You may be lucky enough to have a product that’s in the top three of both organic search results and sponsored ad results. It might even be number one in both.
You only need to be number one, and however much you spend, you can’t rank higher than that. So can you slacken off your ad spend a bit without hurting your sales?
You might be able to. There’s certainly one school of thought that says if you’re number one organically, then your ad spend is actually paying for sales you’d get anyway, ‘cannibalizing’ your sales.
The trouble is that there’s no good rule of thumb you can use in this situation. A lot of FBA sellers just decide to cut an arbitrary amount. If they’re spending $100 a week they just cut it to $50. Then if their sales tank, they go back to $100.
That’s a pretty rough and ready way of doing things. Let’s try to make a slightly more nuanced process. Instead of reducing your spend globally, look at reducing your ACOS (advertising cost of sales), that is the percentage of sales you spend on advertising, for that product.
So instead of just saying “spend half as much,” you might look at reducing your ACOS by 10%. You’ll do that by reducing your bids for your advertising keywords by 10%, or even just 5%. If you assume that conversion rates remain the same, you shouldn’t lose traction.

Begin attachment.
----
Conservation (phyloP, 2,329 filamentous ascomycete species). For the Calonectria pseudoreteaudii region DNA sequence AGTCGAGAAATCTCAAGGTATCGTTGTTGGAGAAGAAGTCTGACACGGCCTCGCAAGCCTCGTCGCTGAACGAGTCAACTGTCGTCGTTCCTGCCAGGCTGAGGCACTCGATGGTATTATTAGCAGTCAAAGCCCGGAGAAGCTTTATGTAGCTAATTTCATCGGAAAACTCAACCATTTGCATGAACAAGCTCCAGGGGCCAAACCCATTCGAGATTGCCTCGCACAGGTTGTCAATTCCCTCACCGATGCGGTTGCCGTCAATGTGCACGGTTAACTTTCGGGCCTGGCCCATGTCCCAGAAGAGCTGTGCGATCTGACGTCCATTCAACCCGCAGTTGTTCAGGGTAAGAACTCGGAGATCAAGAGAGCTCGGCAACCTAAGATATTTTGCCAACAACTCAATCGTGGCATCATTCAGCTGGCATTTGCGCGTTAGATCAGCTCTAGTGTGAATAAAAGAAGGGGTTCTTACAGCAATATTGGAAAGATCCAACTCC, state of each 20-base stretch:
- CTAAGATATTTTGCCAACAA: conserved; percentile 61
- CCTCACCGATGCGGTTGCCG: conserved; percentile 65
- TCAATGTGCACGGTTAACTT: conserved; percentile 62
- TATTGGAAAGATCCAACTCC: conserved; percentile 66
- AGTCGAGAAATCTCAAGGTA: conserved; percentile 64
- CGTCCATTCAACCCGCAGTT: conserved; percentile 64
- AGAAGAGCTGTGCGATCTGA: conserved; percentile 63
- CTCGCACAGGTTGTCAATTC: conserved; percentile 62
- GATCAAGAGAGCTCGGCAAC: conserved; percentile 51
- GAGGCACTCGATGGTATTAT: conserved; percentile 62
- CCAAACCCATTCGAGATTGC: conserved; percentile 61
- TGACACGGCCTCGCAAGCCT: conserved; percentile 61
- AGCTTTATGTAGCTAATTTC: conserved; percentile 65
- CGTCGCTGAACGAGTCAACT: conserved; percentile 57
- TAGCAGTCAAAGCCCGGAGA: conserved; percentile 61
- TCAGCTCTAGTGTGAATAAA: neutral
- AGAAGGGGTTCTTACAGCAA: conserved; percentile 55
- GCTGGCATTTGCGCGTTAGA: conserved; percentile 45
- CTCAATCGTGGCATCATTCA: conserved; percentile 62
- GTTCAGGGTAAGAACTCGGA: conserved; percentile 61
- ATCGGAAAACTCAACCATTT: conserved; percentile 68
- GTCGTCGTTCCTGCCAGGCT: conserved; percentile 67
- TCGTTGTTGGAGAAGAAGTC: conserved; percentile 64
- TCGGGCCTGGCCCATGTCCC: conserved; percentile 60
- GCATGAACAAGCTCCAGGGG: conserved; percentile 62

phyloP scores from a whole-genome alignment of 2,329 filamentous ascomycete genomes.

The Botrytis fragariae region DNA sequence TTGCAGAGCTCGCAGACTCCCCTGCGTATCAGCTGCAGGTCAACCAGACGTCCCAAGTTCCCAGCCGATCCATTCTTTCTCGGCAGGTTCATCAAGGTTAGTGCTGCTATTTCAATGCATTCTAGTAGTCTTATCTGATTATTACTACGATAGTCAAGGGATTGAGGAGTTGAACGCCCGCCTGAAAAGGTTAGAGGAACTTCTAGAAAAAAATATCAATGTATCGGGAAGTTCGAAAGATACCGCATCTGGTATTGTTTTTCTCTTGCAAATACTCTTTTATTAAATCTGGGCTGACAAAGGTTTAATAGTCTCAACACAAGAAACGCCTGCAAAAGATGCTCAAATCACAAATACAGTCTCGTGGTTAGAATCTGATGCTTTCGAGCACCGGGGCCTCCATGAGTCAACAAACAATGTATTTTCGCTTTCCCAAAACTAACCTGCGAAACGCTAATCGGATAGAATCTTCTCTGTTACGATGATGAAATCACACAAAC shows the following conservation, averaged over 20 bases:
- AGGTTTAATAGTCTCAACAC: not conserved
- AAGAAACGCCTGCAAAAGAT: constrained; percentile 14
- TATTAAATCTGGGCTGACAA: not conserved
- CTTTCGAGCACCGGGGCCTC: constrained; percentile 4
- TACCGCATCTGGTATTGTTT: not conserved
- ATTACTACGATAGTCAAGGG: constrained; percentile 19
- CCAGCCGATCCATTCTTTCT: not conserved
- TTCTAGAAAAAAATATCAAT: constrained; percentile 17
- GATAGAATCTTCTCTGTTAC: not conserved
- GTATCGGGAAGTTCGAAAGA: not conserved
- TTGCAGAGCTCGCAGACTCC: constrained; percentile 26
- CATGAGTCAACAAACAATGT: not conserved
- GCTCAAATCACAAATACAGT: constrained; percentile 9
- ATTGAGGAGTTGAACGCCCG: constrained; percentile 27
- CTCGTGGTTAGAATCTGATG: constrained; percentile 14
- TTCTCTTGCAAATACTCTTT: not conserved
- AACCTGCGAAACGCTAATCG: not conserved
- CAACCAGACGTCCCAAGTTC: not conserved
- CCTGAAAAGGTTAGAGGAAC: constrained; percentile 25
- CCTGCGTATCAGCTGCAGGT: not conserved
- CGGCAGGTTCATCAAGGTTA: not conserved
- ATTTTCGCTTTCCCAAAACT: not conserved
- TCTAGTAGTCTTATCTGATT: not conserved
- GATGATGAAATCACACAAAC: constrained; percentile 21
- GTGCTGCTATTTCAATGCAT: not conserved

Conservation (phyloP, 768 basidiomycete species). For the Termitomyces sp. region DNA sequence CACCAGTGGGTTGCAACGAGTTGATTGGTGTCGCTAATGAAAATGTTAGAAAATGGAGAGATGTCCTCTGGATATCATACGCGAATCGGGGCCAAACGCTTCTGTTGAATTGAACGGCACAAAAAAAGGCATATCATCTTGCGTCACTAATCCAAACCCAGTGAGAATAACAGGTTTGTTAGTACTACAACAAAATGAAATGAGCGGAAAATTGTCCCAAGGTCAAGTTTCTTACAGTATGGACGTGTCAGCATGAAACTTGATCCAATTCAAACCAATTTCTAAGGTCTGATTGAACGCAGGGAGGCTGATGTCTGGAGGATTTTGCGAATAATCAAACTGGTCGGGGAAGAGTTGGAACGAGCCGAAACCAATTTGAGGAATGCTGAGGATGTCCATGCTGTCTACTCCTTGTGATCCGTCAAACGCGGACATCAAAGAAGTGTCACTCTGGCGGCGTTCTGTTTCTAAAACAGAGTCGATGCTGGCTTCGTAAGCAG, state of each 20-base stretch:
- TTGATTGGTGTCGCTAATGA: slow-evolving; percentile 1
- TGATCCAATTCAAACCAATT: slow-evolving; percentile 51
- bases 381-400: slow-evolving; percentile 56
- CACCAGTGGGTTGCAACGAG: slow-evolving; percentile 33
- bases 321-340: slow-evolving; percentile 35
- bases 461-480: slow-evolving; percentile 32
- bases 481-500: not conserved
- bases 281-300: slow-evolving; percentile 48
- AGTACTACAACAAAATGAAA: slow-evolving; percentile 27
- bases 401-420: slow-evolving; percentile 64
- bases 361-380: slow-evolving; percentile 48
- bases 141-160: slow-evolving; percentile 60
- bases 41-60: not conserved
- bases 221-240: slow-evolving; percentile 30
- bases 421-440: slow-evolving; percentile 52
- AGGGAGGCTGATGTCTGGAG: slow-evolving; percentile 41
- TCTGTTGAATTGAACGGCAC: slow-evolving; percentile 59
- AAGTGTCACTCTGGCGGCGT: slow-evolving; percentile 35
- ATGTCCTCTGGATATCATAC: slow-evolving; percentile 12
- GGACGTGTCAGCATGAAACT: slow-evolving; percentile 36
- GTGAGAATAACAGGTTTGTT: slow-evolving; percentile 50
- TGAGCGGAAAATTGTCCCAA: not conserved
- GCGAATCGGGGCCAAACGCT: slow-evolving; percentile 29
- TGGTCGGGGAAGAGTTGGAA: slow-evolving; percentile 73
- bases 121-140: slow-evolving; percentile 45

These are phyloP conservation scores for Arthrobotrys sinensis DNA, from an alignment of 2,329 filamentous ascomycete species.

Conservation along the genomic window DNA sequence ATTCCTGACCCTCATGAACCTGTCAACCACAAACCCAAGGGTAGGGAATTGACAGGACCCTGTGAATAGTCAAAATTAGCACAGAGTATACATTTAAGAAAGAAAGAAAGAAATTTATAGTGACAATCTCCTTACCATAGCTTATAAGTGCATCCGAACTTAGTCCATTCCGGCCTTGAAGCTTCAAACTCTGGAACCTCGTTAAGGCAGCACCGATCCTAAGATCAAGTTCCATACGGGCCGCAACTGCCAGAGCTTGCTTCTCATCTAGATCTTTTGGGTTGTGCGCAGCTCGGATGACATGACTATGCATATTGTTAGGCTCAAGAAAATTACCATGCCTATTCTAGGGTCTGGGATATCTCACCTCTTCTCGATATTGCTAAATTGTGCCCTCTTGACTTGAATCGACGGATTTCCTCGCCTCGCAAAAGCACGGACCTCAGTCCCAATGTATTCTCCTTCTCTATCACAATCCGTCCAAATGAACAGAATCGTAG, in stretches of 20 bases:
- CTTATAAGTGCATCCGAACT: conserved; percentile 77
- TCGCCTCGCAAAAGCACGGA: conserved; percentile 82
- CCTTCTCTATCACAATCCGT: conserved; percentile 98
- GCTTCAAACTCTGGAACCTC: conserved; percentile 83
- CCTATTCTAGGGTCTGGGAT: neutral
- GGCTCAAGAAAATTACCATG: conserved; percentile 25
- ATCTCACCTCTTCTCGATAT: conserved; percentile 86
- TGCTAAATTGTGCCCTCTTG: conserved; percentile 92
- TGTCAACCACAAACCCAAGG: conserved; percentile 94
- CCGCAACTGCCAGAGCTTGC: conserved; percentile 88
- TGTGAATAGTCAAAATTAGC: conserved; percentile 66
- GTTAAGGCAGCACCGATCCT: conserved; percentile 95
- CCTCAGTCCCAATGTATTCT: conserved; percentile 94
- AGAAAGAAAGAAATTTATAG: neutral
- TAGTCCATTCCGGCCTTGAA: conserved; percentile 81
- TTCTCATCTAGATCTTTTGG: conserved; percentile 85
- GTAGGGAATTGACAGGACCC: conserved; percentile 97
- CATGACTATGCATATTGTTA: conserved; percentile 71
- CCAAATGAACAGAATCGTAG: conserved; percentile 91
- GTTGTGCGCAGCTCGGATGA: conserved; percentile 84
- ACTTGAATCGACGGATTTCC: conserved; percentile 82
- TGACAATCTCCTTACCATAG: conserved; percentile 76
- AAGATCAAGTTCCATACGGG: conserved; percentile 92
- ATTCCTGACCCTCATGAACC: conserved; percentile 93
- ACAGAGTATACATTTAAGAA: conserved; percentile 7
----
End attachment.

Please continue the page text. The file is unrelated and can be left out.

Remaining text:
However, you’ll want a solid monitoring process and the data to support it. Use the Search Query Performance Dashboard, which should give you all the data you need, and note the figures for both search rank and conversions (in Brand Analytics) immediately before you lower your bids. Keep assessing progress each week. If your ranking and sales are stable, you might try to cut your bids further.
At some point, you’ll see clicks and conversions performance start to falter. That’s the time to stop, and maybe restore your bids to the level just before the last cut.
As with most changes in advertising, you’ll get far more out of it if you apply your savings to increasing spend on products that need it. You can migrate your spend to products that are down at the bottom of the first page of search results, for instance, to see if you can push them up into the top three.
It’s important that you don’t just look at search rank or clicks, look at your conversions. Conversion performance doesn’t always follow ranking; sometimes the third ranked product has better conversions, and it’s the conversions that make you the money.
You can also think about seasonally adjusting your ad spend. That might reflect the general Amazon sales year, with advertising before Prime Day, Black Friday, and the holiday season needing to be pushed up a bit. It might also reflect seasonality for your particular products; if you sell swim suits, Hawaiian shirts and flip-flops, advertising needs to ramp up towards the end of spring, as buyers start thinking about summer holidays.
There’s even seasonality in kitchen equipment; salad bowls in summer, stock pots in winter, and champagne glasses during the holiday season.
Finally, don’t forget that ads are not the only way to attract buyers. Social media feeds, your own website, and good content on your product pages can all be added to the mix. Again, if you’re cutting ad spend, rather than just take the profit, consider investing in these areas to maximize your reach. The only time to stop all investment in a product is when it’s completely obsolete; let’s hope none of your products have got to that stage yet!